The Fight to Wipe Out Alzheimer’s Disease

June is Alzheimer’s and Brain Awareness Month. Join the efforts to raise awareness and support research.
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June 9, 2014 - PRLog -- June is Alzheimer’s and Brain Awareness Month. Join the efforts to raise awareness and support research. Everyone is encouraged to wear purple throughout the month of June to show support and inspire others to take action. Purple is the official color of the Alzheimer’s movement. In addition, June 21 is The Longest Day. This is a day set aside to honor those living with the disease and their caregivers by doing what you can to raise funds and awareness for the care, support, and research of the Alzheimer’s Association.

It is estimated that worldwide at least 44 million people are living with Alzheimer’s and other forms of dementia. This number is expected to jump to 76 million by 2030. The Alzheimer’s Association reports that every 67 seconds someone in the United States develops Alzheimer’s and more than 5 million Americans are living with the disease. It is the 6th leading cause of death in the U.S. Approximately two-thirds of those with Alzheimer’s disease are women. Millions of family and friends provide hours upon hours of unpaid care for their loved ones. The physical and emotional burden of Alzheimer’s and other dementias exacts a heavy toll on the caregivers as well.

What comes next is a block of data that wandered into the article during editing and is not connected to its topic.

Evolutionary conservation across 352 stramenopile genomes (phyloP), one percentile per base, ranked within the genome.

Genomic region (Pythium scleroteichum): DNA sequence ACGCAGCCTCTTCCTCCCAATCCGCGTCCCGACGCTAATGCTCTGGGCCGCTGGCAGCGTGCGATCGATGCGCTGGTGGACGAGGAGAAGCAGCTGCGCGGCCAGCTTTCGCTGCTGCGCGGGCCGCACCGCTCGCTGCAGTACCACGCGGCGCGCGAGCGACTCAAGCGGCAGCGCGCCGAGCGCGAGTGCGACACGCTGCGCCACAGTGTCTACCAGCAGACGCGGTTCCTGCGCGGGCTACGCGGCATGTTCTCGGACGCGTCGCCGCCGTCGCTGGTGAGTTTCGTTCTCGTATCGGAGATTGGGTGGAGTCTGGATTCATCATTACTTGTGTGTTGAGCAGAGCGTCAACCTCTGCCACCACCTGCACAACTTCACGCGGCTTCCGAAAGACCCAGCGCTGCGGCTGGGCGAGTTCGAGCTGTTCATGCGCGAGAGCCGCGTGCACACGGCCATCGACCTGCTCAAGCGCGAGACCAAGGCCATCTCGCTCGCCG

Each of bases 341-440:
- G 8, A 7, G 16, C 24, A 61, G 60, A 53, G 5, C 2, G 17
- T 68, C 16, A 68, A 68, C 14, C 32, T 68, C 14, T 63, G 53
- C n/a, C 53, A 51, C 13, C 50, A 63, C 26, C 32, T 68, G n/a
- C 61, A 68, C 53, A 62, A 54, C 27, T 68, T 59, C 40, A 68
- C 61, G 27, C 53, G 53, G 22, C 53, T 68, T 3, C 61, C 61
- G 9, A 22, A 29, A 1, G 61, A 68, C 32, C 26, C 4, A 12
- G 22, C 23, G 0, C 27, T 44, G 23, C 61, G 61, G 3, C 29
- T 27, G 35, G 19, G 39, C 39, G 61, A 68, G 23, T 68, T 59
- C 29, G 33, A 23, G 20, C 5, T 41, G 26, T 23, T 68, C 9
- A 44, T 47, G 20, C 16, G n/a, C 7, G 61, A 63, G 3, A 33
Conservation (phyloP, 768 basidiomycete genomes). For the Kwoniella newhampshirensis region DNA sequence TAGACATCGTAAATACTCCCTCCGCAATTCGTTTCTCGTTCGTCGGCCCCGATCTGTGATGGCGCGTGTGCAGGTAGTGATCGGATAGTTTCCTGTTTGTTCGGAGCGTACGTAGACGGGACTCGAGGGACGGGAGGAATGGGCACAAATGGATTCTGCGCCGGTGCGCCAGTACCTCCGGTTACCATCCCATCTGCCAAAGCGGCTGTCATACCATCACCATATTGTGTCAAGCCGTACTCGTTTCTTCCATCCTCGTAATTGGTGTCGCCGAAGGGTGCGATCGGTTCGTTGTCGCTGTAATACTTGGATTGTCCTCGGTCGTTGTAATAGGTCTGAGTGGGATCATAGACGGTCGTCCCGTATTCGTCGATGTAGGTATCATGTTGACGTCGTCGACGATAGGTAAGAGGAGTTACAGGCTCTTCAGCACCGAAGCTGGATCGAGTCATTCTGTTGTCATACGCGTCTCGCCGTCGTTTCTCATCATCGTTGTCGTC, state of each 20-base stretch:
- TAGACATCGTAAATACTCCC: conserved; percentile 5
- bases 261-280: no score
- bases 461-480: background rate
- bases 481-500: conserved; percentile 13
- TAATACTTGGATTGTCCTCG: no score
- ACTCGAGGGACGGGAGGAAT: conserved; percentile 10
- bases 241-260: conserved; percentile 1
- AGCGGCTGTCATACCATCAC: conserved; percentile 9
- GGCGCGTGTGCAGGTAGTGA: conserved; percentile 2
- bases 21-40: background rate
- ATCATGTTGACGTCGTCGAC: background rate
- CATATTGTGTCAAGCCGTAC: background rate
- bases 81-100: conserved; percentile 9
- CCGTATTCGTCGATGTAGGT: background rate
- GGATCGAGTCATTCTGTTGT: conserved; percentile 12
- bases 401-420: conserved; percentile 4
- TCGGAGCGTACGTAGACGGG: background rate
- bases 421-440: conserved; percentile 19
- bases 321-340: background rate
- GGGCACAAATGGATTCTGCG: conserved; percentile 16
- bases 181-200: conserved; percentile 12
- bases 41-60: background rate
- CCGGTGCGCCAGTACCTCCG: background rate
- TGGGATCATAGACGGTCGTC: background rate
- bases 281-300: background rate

Dementia is an umbrella term for a group of cognitive disorders typically characterized by memory impairment, as well as marked difficulty in the domains of language, motor activity, object recognition, and disturbance of executive function – the ability to plan, organize, and abstract.

Alzheimer's disease is perhaps the most common form of dementia, although several others exist. Alzheimer’s disease is a progressive disease of the brain. In the early stages, people experience some memory loss which progresses to marked memory loss, then to a decrease in thinking ability such as decision making. Later the disease leads to the loss in the ability to perform activities of daily living or recognize loved ones. There are a number of studies that suggest behaviors that might lessen the risk of developing the disease. Among these are increasing physical activity, having a diet rich in fruits and vegetables, maintaining social engagement, and participating in intellectually stimulating activities. Some studies suggest that the prevention of diseases that damage blood vessels such as heart disease, stroke, and type 2 diabetes may also lessen the risk of Alzheimer’s disease.

You can learn more about Alzheimer’s and Brain Awareness Month on the Alzheimer’s Association website:

My House In-Home Care offers Alzheimer’s and dementia care along with an array of other services including personal care, housekeeping, respite care, post-operative care, and short-term and long-term care. My House In-Home Care brings care to the comfort and security of your house and has offices located in Mesa and Tucson, AZ.

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